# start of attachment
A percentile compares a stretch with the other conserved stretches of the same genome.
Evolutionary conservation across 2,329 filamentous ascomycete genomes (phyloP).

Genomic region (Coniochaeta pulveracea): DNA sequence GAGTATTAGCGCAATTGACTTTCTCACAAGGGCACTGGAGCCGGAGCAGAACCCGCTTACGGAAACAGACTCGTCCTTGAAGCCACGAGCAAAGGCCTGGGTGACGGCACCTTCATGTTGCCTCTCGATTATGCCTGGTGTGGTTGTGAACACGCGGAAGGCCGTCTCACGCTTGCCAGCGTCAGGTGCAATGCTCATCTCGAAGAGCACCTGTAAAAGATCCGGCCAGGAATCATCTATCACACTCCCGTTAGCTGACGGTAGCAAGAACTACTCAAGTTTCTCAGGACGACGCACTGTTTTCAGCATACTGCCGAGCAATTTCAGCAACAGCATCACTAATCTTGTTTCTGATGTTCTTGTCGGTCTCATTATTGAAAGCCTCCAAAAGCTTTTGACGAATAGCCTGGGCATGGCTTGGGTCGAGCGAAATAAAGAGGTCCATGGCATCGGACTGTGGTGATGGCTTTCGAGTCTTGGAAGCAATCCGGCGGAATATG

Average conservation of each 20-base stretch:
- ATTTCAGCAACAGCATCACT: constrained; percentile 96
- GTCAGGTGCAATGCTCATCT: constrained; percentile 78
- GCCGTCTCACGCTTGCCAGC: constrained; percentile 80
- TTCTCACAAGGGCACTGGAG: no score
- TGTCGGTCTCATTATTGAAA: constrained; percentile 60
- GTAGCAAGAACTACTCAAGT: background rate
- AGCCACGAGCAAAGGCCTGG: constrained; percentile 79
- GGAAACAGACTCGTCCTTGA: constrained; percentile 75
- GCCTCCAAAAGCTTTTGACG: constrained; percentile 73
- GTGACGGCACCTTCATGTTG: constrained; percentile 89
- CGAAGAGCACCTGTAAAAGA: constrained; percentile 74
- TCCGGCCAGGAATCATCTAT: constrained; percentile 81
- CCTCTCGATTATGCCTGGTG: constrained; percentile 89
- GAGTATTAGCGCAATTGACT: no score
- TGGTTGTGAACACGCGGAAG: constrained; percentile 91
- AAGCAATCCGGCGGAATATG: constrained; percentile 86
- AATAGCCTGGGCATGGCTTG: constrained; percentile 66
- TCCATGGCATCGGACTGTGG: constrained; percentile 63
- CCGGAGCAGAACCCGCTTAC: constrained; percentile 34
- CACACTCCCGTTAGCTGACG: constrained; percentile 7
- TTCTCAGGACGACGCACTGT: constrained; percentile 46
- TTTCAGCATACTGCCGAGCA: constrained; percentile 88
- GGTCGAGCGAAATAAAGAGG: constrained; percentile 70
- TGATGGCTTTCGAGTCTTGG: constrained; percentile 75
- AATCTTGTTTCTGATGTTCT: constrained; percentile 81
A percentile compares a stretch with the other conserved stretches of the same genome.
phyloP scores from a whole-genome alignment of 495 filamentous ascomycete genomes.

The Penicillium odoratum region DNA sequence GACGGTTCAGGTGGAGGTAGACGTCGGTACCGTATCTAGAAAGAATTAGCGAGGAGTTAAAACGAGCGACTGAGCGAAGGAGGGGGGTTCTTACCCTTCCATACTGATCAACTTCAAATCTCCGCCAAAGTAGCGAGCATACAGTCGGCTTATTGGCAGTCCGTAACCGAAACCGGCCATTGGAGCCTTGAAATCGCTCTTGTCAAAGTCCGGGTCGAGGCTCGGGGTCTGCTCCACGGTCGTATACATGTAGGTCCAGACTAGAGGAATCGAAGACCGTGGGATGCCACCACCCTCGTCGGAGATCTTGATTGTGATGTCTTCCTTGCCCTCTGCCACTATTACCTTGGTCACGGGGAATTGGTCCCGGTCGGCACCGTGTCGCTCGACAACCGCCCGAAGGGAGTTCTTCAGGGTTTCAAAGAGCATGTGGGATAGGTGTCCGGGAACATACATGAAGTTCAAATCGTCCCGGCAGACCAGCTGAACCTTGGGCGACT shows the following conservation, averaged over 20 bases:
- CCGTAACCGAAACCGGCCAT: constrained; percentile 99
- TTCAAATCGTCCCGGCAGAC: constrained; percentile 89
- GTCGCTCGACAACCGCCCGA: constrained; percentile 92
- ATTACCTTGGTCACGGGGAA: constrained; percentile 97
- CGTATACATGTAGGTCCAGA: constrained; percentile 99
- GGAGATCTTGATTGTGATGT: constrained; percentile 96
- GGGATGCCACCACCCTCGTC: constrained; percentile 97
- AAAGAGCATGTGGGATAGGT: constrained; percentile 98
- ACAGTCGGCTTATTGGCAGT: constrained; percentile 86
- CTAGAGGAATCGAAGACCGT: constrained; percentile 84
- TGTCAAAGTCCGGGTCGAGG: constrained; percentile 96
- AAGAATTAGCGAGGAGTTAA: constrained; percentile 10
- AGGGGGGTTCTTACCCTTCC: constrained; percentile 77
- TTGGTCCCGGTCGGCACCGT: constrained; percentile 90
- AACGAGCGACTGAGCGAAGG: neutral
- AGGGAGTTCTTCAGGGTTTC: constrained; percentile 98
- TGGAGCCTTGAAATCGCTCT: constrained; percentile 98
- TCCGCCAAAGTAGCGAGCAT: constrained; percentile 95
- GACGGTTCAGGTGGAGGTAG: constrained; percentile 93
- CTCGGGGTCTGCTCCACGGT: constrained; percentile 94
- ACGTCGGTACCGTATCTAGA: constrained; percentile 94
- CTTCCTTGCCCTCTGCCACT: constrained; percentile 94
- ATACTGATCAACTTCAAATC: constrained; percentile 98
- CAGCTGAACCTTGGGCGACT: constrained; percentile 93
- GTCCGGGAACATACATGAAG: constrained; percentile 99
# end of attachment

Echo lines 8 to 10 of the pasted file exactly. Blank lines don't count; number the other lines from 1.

- TTCTCACAAGGGCACTGGAG: no score
- TGTCGGTCTCATTATTGAAA: constrained; percentile 60
- GTAGCAAGAACTACTCAAGT: background rate